Giovanni Corvaja

Universal Beauty

Born in Padua in 1971, the goldsmith Giovanni Corvaja once said that making jewelry is really only a pretext, a kind of apology that lets him stay constantly in contact with gold, an element that he describes as magical, a miracle of nature. When one looks at what Corvaja makes from gold, one could conclude that his creations are likewise part of a higher plan because his techniques are so mature and the results are utterly unique.

"Gold is my obsession," says Giovanni Corvaja

“Gold is my obsession,” says Giovanni Corvaja

A gossamer plexus of gold (2010) or a canister of golden honeycombs (2013): nothing seems impossible for this virtuoso. But his virtuosity conceals hard work and perseverance. Corvaja is not one to lay down his tools in discouragement when progress is initially difficult and unknown paths must be traversed. Just the opposite: that’s when things really become interesting for Corvaja, who was born into a family of scientists. He devotes months or even years of research and development to his ambitious projects. It’s not unusual for him to devote over 1,000 hours of work to a single piece of jewelry. Motivated by curiosity and thoroughness, he also wants to grasp things intellectually. Whether it’s the Ancient Greeks, Dante Alighieri, Arthur Schopenhauer, C. G. Jung or the contemporary Zen Meister Thich Nhat Hanh, scarcely any interview exists in which Corvaja doesn’t quote one of the great names in the history of ideas.

But his first and most influential mentor is Francesco Pavan (*1937), the grand master of the school of Padua. Corvaja studied the goldsmith’s art with Pavan at the Liceo Artistico Pietro Selvatico from 1985 to 1990. Pavan believed that craftsmanly tradition and progressive ideas should be allied; Corvaja put this into practice at his mentor’s atelier. After two further years at the Royal College of Art in London, Corvaja was awarded a Master of Arts degree. He returned to Padua in 1992 with his future wife, the goldsmith Jacqueline Ryan, whom he had met at the academy. They worked together in a joint studio for nearly a decade before Corvaja left the goldsmith’s city behind him and went to central Italy. Todi, a small Umbrian city with Etruscan roots, would be his life’s focal point thereafter. His laboratorio, which he set up in the brick-walls of a 15th-century building that he restored himself, is a mix of an alchemist’s workshop and a high-tech laboratory. Whether melting an ingot or drawing a wire, whatever task is presently required is the most important act, to which he surrenders himself as wholeheartedly and as single-mindedly as a monk in meditation. Having personally built many of his tools and devices, Corvaja must exercise complete control over his work so he never commissions third parties to perform individual steps in the labor, never allows inadequate means to restrict his artistic creativity, and always categorically rejects so-called “accidental art.” True freedom of expression, he believes, is impossible without perfect technique and its mastery.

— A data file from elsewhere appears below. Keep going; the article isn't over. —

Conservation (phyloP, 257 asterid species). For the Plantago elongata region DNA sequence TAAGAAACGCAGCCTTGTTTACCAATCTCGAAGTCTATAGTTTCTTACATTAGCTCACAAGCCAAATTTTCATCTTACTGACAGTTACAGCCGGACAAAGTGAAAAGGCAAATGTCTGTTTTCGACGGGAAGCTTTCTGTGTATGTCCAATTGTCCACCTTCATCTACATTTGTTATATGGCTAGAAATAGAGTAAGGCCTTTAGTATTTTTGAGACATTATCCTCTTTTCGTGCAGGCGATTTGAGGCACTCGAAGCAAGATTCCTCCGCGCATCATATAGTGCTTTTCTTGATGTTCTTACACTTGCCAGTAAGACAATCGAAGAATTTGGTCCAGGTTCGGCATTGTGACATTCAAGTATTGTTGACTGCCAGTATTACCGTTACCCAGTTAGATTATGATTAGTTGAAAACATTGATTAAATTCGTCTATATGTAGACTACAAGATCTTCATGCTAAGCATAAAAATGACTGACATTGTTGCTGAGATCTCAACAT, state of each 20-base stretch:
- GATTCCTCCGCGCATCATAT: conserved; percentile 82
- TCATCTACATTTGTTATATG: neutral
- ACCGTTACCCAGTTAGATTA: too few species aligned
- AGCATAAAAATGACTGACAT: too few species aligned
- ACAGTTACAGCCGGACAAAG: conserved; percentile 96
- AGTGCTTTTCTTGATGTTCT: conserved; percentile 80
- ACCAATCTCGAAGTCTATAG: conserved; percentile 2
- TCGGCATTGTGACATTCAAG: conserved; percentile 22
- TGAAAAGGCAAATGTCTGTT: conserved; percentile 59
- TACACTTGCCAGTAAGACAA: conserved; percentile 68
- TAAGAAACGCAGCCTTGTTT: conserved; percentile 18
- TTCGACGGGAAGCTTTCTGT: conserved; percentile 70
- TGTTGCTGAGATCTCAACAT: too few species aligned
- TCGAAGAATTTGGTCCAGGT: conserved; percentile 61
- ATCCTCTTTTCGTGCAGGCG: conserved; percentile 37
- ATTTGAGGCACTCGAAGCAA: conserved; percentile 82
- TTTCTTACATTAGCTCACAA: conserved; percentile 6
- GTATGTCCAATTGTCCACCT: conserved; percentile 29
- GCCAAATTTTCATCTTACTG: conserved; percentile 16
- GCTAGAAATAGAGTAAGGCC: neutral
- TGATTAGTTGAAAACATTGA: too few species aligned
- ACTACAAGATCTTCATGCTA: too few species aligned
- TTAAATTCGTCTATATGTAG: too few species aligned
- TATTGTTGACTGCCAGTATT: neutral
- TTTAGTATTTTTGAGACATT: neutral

Considering Corvaja’s noble striving for universal beauty and his desire to create something eternally valid with his unconventional artworks, it would be profane to describe his work in terms of numbers. Nonetheless, one piece of jewelry – consisting of 4,000 platinum granules and over 1.2 million of the slimmest golden threads with a total length of 28 kilometers – is a superlative feat that can also be quantified. It’s a bracelet from the legendary group of artworks entitled The Golden Fleece, with which Corvaja not only astonished the world of goldsmiths. The surrealist artist Meret Oppenheim chose mink for a similar piece of jewelry in 1935, but Corvaja succeeded at an incredible feat: he transformed gold wire, stretched five times thinner than a human hair, into the slenderest fibers of a veritably divine ram’s pelt. The principal artwork in this series contains fully 160 kilometers of precious threads. Corvaja worked fourteen hours per day for more than nine months, patiently weaving and knotting a headpiece that Ivan the Great (1440-1505) would have craved. Mere sable adorned the cap-like crowning insignia of the Russian tsar. Corvaja didn’t find the fabled Golden Fleece; he created it for himself. There’s no limit for this artist. A miracle doesn’t happen of its own accord. For Giovanni Corvaja, a miracle is the dream that one’s own effort brings to fruition.


Text Susanne Längle
Photos Givanni Corvaja.
The artist’s website

First published in ART AUREA 1-2014